Gender, Tragedy, and Representation: The Portrayal of Women in 9/11 Literature

Persistent Link:
http://hdl.handle.net/10150/579286
Title:
Gender, Tragedy, and Representation: The Portrayal of Women in 9/11 Literature
Author:
Hoke, Valerie Rose
Issue Date:
2015
Publisher:
The University of Arizona.
Rights:
Copyright © is held by the author. Digital access to this material is made possible by the University Libraries, University of Arizona. Further transmission, reproduction or presentation (such as public display or performance) of protected items is prohibited except with permission of the author.
Abstract:
This thesis examines how works of 9/11 literature, both fiction and nonfiction, reflect a revitalization of gender roles in American culture among their characters or subjects, and uses feminist theory to address why this process was such an immediate reaction of American society in the aftermath of the terrorist attacks of September 11ᵗʰ, 2001. In order to conduct support this argument, nonfiction texts by Dean E. Murphy and Jim Dwyer & Kevin Flynn, works of fiction by Jay McInerney, Jonathan Safran Foer, Frédéric Beigbeder, and Claire Tristram, and texts of feminist theory by Susan Faludi, Judith Butler, and Betty Friedan are analyzed and brought together in discussion.
Type:
text; Electronic Thesis
Degree Name:
B.A.
Degree Level:
bachelors
Degree Program:
Honors College; English
Degree Grantor:
University of Arizona
Advisor:
Durand, Alain-Philippe

Full metadata record

DC FieldValue Language
dc.language.isoen_USen
dc.titleGender, Tragedy, and Representation: The Portrayal of Women in 9/11 Literatureen_US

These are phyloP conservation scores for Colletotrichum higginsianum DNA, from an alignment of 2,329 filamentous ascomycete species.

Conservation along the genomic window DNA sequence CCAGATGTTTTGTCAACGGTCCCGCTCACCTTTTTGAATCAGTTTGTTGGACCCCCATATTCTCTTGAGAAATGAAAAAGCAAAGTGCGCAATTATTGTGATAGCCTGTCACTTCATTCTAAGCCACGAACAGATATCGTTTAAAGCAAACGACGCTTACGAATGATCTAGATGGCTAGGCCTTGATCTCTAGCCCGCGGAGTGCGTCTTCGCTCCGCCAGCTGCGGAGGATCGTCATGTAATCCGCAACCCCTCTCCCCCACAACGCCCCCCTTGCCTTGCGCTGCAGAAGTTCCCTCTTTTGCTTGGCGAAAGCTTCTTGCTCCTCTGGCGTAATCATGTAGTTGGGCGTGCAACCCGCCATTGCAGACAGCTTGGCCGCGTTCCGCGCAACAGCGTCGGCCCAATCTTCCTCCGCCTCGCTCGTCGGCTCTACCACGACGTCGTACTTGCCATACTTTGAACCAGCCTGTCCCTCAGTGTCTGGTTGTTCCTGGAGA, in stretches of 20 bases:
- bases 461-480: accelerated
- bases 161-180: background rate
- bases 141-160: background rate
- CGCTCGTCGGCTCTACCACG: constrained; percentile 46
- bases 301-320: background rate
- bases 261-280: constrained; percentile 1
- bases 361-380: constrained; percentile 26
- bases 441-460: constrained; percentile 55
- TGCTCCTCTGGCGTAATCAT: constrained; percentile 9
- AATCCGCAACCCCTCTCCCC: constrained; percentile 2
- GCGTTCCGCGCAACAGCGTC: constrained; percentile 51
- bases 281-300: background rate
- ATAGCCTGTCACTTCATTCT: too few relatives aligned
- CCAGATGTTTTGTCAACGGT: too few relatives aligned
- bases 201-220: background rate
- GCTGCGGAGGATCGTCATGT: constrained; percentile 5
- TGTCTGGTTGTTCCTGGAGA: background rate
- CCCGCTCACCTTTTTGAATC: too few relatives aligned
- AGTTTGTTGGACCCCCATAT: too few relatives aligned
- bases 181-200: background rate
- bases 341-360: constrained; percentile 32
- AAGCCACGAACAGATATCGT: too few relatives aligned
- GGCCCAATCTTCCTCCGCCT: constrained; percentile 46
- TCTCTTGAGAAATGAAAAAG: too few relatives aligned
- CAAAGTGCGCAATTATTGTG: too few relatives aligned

dc.creatorHoke, Valerie Roseen
dc.contributor.authorHoke, Valerie Roseen
dc.date.issued2015en
dc.publisherThe University of Arizona.en
dc.rightsCopyright © is held by the author. Digital access to this material is made possible by the University Libraries, University of Arizona. Further transmission, reproduction or presentation (such as public display or performance) of protected items is prohibited except with permission of the author.en
dc.description.abstractThis thesis examines how works of 9/11 literature, both fiction and nonfiction, reflect a revitalization of gender roles in American culture among their characters or subjects, and uses feminist theory to address why this process was such an immediate reaction of American society in the aftermath of the terrorist attacks of September 11ᵗʰ, 2001. In order to conduct support this argument, nonfiction texts by Dean E. Murphy and Jim Dwyer & Kevin Flynn, works of fiction by Jay McInerney, Jonathan Safran Foer, Frédéric Beigbeder, and Claire Tristram, and texts of feminist theory by Susan Faludi, Judith Butler, and Betty Friedan are analyzed and brought together in discussion.en
dc.typetexten
dc.typeElectronic Thesisen
thesis.degree.nameB.A.en
thesis.degree.levelbachelorsen
thesis.degree.disciplineHonors Collegeen
thesis.degree.disciplineEnglishen
thesis.degree.grantorUniversity of Arizonaen
dc.contributor.advisorDurand, Alain-Philippeen
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